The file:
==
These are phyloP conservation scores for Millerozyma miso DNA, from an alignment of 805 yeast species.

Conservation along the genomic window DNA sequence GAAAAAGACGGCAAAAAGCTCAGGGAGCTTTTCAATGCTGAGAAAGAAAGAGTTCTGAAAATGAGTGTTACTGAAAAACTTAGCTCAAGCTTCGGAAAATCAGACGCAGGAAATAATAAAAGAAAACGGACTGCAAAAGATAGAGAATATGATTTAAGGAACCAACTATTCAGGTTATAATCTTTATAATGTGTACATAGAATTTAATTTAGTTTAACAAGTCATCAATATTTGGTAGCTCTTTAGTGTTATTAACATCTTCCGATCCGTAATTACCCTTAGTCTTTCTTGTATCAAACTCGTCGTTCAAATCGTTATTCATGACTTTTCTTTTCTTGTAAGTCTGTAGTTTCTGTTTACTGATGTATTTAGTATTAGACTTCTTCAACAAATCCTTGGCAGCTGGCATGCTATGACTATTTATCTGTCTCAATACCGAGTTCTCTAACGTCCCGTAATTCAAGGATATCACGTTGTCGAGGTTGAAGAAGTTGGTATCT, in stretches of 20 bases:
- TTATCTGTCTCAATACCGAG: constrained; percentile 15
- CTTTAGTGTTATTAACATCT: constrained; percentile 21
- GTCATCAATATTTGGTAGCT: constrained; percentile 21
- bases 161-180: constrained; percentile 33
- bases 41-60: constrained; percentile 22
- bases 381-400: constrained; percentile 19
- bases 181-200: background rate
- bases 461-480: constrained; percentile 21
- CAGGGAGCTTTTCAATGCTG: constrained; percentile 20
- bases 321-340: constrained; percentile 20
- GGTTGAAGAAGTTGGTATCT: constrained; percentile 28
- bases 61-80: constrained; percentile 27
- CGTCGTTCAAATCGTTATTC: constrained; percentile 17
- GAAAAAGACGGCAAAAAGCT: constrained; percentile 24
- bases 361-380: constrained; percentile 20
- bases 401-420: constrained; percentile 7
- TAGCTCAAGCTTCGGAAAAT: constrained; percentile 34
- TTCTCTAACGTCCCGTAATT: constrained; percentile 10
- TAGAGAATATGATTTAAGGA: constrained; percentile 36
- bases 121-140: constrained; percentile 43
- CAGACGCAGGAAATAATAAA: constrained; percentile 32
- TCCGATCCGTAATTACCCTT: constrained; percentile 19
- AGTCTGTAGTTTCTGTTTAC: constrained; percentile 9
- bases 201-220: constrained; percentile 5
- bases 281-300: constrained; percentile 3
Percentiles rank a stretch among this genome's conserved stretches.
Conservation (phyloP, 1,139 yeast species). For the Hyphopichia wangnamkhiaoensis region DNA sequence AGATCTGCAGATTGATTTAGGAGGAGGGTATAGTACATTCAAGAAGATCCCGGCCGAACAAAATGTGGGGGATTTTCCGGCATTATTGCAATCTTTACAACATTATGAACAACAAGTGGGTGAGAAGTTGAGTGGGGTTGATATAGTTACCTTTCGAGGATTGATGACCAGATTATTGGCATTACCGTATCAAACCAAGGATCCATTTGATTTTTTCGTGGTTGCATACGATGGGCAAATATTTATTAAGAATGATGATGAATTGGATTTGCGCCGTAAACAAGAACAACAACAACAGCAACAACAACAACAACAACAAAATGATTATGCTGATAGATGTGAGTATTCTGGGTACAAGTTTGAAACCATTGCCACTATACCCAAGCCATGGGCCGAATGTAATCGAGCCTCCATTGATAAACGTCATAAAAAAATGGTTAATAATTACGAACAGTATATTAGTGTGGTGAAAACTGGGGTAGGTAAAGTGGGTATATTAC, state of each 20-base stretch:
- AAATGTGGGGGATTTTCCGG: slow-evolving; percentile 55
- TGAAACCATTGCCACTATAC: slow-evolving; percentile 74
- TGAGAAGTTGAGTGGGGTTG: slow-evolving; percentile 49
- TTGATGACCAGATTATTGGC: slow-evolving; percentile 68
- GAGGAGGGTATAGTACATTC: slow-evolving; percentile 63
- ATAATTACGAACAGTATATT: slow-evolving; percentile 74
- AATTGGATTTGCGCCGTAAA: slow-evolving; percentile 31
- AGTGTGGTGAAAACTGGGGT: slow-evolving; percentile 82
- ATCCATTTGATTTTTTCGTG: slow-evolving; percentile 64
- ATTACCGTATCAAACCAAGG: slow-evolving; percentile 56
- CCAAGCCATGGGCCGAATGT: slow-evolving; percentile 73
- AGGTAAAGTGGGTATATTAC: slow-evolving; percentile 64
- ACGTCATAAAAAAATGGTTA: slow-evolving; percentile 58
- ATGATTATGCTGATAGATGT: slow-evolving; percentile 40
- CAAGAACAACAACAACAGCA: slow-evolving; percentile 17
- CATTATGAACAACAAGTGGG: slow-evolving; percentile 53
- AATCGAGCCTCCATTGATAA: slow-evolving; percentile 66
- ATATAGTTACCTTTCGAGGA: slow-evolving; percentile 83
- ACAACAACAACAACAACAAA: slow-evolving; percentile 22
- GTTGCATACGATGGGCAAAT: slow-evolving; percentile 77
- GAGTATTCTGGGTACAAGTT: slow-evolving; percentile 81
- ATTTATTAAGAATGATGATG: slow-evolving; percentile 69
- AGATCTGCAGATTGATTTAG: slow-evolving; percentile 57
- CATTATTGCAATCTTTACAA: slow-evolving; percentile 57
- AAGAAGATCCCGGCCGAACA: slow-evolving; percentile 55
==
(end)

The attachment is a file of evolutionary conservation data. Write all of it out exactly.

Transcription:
These are phyloP conservation scores for Millerozyma miso DNA, from an alignment of 805 yeast species.

Conservation along the genomic window DNA sequence GAAAAAGACGGCAAAAAGCTCAGGGAGCTTTTCAATGCTGAGAAAGAAAGAGTTCTGAAAATGAGTGTTACTGAAAAACTTAGCTCAAGCTTCGGAAAATCAGACGCAGGAAATAATAAAAGAAAACGGACTGCAAAAGATAGAGAATATGATTTAAGGAACCAACTATTCAGGTTATAATCTTTATAATGTGTACATAGAATTTAATTTAGTTTAACAAGTCATCAATATTTGGTAGCTCTTTAGTGTTATTAACATCTTCCGATCCGTAATTACCCTTAGTCTTTCTTGTATCAAACTCGTCGTTCAAATCGTTATTCATGACTTTTCTTTTCTTGTAAGTCTGTAGTTTCTGTTTACTGATGTATTTAGTATTAGACTTCTTCAACAAATCCTTGGCAGCTGGCATGCTATGACTATTTATCTGTCTCAATACCGAGTTCTCTAACGTCCCGTAATTCAAGGATATCACGTTGTCGAGGTTGAAGAAGTTGGTATCT, in stretches of 20 bases:
- TTATCTGTCTCAATACCGAG: constrained; percentile 15
- CTTTAGTGTTATTAACATCT: constrained; percentile 21
- GTCATCAATATTTGGTAGCT: constrained; percentile 21
- bases 161-180: constrained; percentile 33
- bases 41-60: constrained; percentile 22
- bases 381-400: constrained; percentile 19
- bases 181-200: background rate
- bases 461-480: constrained; percentile 21
- CAGGGAGCTTTTCAATGCTG: constrained; percentile 20
- bases 321-340: constrained; percentile 20
- GGTTGAAGAAGTTGGTATCT: constrained; percentile 28
- bases 61-80: constrained; percentile 27
- CGTCGTTCAAATCGTTATTC: constrained; percentile 17
- GAAAAAGACGGCAAAAAGCT: constrained; percentile 24
- bases 361-380: constrained; percentile 20
- bases 401-420: constrained; percentile 7
- TAGCTCAAGCTTCGGAAAAT: constrained; percentile 34
- TTCTCTAACGTCCCGTAATT: constrained; percentile 10
- TAGAGAATATGATTTAAGGA: constrained; percentile 36
- bases 121-140: constrained; percentile 43
- CAGACGCAGGAAATAATAAA: constrained; percentile 32
- TCCGATCCGTAATTACCCTT: constrained; percentile 19
- AGTCTGTAGTTTCTGTTTAC: constrained; percentile 9
- bases 201-220: constrained; percentile 5
- bases 281-300: constrained; percentile 3
Percentiles rank a stretch among this genome's conserved stretches.
Conservation (phyloP, 1,139 yeast species). For the Hyphopichia wangnamkhiaoensis region DNA sequence AGATCTGCAGATTGATTTAGGAGGAGGGTATAGTACATTCAAGAAGATCCCGGCCGAACAAAATGTGGGGGATTTTCCGGCATTATTGCAATCTTTACAACATTATGAACAACAAGTGGGTGAGAAGTTGAGTGGGGTTGATATAGTTACCTTTCGAGGATTGATGACCAGATTATTGGCATTACCGTATCAAACCAAGGATCCATTTGATTTTTTCGTGGTTGCATACGATGGGCAAATATTTATTAAGAATGATGATGAATTGGATTTGCGCCGTAAACAAGAACAACAACAACAGCAACAACAACAACAACAACAAAATGATTATGCTGATAGATGTGAGTATTCTGGGTACAAGTTTGAAACCATTGCCACTATACCCAAGCCATGGGCCGAATGTAATCGAGCCTCCATTGATAAACGTCATAAAAAAATGGTTAATAATTACGAACAGTATATTAGTGTGGTGAAAACTGGGGTAGGTAAAGTGGGTATATTAC, state of each 20-base stretch:
- AAATGTGGGGGATTTTCCGG: slow-evolving; percentile 55
- TGAAACCATTGCCACTATAC: slow-evolving; percentile 74
- TGAGAAGTTGAGTGGGGTTG: slow-evolving; percentile 49
- TTGATGACCAGATTATTGGC: slow-evolving; percentile 68
- GAGGAGGGTATAGTACATTC: slow-evolving; percentile 63
- ATAATTACGAACAGTATATT: slow-evolving; percentile 74
- AATTGGATTTGCGCCGTAAA: slow-evolving; percentile 31
- AGTGTGGTGAAAACTGGGGT: slow-evolving; percentile 82
- ATCCATTTGATTTTTTCGTG: slow-evolving; percentile 64
- ATTACCGTATCAAACCAAGG: slow-evolving; percentile 56
- CCAAGCCATGGGCCGAATGT: slow-evolving; percentile 73
- AGGTAAAGTGGGTATATTAC: slow-evolving; percentile 64
- ACGTCATAAAAAAATGGTTA: slow-evolving; percentile 58
- ATGATTATGCTGATAGATGT: slow-evolving; percentile 40
- CAAGAACAACAACAACAGCA: slow-evolving; percentile 17
- CATTATGAACAACAAGTGGG: slow-evolving; percentile 53
- AATCGAGCCTCCATTGATAA: slow-evolving; percentile 66
- ATATAGTTACCTTTCGAGGA: slow-evolving; percentile 83
- ACAACAACAACAACAACAAA: slow-evolving; percentile 22
- GTTGCATACGATGGGCAAAT: slow-evolving; percentile 77
- GAGTATTCTGGGTACAAGTT: slow-evolving; percentile 81
- ATTTATTAAGAATGATGATG: slow-evolving; percentile 69
- AGATCTGCAGATTGATTTAG: slow-evolving; percentile 57
- CATTATTGCAATCTTTACAA: slow-evolving; percentile 57
- AAGAAGATCCCGGCCGAACA: slow-evolving; percentile 55